How we got the “Command” symbol
I was in need of the ⌘ symbol for a top secret project today, and not knowing the proper Unicode combo by heart, I fired up the old character palette to copy it. While there, I noticed that while all the other symbols had the expected names (“Erase to the Left”, “Upwards White Arrow”, etc.) that for some reason, Apple was calling our beloved “Command Symbol” “Place of Interest Sign” instead.
Since that name is not nearly as cool, I decided a quick Google was in order, and at the risk of my more pretentious “I already knew that” fanboy readers ridiculing me for my ignorance, I found the story on folklore.org by Andy Hertzfeld (one of the key members of the original Apple Macintosh development team during the 1980s) interesting enough that I thought I should share with the class.
“We thought it was important for the user to be able to invoke every menu command directly from the keyboard, so we added a special key to the keyboard to invoke menu commands, just like our predecessor, Lisa. We called it the “Apple key”; when pressed in combination with another key, it selected the corresponding menu command. We displayed a little Apple logo on the right side of every menu item with a keyboard command, to associate the key with the command.
One day, late in the afternoon, Steve Jobs burst into the software fishbowl area in Bandley III, upset about something. This was not unusual. I think he had just seen MacDraw for the first time, which had longer menus than our other applications.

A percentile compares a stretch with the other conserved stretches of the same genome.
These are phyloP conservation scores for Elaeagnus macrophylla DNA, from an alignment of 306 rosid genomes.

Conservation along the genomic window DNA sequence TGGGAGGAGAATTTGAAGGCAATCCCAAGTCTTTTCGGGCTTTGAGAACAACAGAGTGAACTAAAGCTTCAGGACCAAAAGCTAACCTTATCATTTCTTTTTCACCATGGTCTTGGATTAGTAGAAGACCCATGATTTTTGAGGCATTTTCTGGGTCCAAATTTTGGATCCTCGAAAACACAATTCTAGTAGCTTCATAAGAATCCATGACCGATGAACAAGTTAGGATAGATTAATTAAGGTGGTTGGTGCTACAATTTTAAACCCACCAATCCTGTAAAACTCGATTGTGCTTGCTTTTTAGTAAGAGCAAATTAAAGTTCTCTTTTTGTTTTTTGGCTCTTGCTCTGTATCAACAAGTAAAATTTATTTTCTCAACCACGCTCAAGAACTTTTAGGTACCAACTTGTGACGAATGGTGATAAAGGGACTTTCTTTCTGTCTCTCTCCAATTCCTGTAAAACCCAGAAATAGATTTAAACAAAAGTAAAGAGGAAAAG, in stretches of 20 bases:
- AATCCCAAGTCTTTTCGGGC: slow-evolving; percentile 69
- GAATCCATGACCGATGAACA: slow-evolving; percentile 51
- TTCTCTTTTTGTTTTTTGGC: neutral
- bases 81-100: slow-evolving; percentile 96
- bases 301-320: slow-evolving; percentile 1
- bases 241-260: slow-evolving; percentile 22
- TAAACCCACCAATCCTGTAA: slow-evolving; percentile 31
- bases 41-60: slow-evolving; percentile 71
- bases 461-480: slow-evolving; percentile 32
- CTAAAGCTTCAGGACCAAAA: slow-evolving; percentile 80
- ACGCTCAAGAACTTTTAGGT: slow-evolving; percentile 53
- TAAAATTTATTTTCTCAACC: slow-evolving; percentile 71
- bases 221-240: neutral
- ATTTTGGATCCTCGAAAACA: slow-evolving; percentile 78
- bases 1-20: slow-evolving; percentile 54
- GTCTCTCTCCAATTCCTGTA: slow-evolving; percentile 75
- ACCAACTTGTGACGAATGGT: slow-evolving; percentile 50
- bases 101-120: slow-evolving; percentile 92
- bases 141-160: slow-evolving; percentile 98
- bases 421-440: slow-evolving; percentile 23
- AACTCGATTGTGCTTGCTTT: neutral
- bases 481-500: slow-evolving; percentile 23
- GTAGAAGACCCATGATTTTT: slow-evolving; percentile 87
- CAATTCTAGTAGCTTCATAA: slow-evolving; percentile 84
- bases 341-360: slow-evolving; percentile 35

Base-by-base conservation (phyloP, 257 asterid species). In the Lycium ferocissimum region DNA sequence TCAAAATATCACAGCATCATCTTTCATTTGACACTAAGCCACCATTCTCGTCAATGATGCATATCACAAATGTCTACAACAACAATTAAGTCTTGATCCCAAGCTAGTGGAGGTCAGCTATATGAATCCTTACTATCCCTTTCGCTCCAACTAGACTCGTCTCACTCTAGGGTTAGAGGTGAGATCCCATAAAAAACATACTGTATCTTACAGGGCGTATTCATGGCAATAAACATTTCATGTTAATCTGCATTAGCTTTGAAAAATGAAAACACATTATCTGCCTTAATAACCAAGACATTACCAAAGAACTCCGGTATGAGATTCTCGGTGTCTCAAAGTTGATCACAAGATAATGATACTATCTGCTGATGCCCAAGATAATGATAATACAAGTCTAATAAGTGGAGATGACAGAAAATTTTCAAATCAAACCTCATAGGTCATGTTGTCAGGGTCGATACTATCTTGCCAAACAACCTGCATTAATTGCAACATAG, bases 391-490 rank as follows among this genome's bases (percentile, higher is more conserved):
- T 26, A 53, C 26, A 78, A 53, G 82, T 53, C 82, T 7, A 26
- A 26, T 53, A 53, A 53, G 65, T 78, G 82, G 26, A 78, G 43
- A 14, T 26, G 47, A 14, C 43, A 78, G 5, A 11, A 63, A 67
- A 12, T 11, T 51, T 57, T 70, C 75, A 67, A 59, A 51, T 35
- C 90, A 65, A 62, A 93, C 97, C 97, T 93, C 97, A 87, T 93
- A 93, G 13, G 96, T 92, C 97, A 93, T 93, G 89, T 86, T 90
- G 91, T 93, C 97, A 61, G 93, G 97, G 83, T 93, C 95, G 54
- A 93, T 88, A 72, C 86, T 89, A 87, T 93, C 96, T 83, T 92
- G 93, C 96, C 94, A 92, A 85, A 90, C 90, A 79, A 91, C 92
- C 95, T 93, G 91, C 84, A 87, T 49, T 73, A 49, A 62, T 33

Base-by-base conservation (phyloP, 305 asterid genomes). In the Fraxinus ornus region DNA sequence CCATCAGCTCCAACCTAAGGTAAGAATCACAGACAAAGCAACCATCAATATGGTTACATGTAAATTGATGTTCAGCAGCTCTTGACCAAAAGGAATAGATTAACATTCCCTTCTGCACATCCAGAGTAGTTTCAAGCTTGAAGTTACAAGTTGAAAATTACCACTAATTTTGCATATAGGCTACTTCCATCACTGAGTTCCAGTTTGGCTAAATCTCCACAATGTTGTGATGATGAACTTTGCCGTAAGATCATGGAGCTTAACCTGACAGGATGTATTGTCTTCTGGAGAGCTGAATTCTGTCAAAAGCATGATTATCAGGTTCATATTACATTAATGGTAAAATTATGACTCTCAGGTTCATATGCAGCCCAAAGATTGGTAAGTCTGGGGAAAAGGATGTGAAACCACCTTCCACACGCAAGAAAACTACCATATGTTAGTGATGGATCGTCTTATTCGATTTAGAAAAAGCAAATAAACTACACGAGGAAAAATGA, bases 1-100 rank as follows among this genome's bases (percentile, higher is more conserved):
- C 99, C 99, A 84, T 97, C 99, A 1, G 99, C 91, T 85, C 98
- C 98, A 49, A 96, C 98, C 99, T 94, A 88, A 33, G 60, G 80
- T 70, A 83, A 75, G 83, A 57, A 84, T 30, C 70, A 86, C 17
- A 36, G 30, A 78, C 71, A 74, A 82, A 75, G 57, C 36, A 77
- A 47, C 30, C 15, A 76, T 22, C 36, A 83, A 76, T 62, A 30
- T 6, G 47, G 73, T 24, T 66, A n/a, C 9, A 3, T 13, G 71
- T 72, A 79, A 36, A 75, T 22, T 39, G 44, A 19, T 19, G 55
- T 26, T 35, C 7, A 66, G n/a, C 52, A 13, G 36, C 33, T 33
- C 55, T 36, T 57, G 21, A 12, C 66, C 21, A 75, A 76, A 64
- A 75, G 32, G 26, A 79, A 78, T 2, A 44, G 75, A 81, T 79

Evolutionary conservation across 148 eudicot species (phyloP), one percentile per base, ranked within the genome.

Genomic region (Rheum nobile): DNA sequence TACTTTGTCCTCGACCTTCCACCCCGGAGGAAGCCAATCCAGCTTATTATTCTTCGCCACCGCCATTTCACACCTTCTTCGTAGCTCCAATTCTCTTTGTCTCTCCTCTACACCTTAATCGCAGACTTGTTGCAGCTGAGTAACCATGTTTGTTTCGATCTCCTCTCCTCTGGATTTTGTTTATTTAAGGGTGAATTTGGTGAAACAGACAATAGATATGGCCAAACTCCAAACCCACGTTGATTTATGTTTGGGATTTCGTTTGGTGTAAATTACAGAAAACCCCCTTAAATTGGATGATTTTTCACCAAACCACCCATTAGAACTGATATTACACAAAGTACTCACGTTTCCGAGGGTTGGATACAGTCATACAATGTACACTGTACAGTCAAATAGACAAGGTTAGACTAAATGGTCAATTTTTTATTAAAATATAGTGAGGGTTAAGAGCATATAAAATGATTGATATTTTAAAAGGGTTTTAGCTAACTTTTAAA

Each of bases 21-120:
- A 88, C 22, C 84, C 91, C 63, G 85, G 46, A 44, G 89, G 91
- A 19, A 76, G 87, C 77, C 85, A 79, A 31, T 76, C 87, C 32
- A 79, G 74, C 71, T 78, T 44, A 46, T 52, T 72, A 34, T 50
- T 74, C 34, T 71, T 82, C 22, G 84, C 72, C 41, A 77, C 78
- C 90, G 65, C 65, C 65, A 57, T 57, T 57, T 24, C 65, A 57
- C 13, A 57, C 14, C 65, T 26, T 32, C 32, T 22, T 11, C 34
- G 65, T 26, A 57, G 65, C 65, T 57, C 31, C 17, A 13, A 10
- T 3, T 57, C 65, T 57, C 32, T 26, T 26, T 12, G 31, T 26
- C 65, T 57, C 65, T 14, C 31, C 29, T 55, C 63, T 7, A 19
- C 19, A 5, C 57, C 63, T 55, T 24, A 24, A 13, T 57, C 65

“There are too many Apples on the screen! It’s ridiculous! We’re taking the Apple logo in vain! We’ve got to stop doing that!”
After we told him that we had to display the command key symbol with each item that had one, he told us that we better find a different symbol to use instead of the Apple logo, and, because it affected both the manuals and the keyboard hardware, we only had a few days to come up with something else.
It’s difficult to come up with a small icon that means “command”, and we didn’t think of anything right away. Our bitmap artist Susan Kare had a comprehensive international symbol dictionary and she leafed through it, looking for an appropriate symbol that was distinctive, attractive and had at least something to do with the concept of a menu command.
Finally she came across a floral symbol that was used in Sweden to indicate an interesting feature or attraction in a campground. She rendered a 16 x 16 bitmap of the little symbol and showed it to the rest of the team, and everybody liked it. Twenty years later, even in OS X, the Macintosh still has a little bit of a Swedish campground in it. “
I’m not an avid Swedish camper, so I don’t feel all that bad that I didn’t recognize this symbol, but I’m sure that story was somewhere on the System 7 startup discs and I lost 10 Apple street cred points in the eyes of the grizzled, bearded Apple historians for admitting I didn’t know ⌘ ‘s origins. However, I know I have many younger readers who only recently got on the Apple bandwagon and who likely did not know that story either, so hey, I took one for the team. Now at least YOU can pretend to be an Apple know-it-all, just like the big guys.
Of course, the hardest part of being a know-it-all is finding a smooth way to steer the conversation towards the topic you wish to smugly expound upon. If you find yourself stuck, just do what I plan to do – start referring to the Copy and Paste commands as “Place of Interest Sign + C” and “Place of Interest Sign + V” just to mess with people until they ask what the hell you are talking about, allowing you to nicely segue into the above story.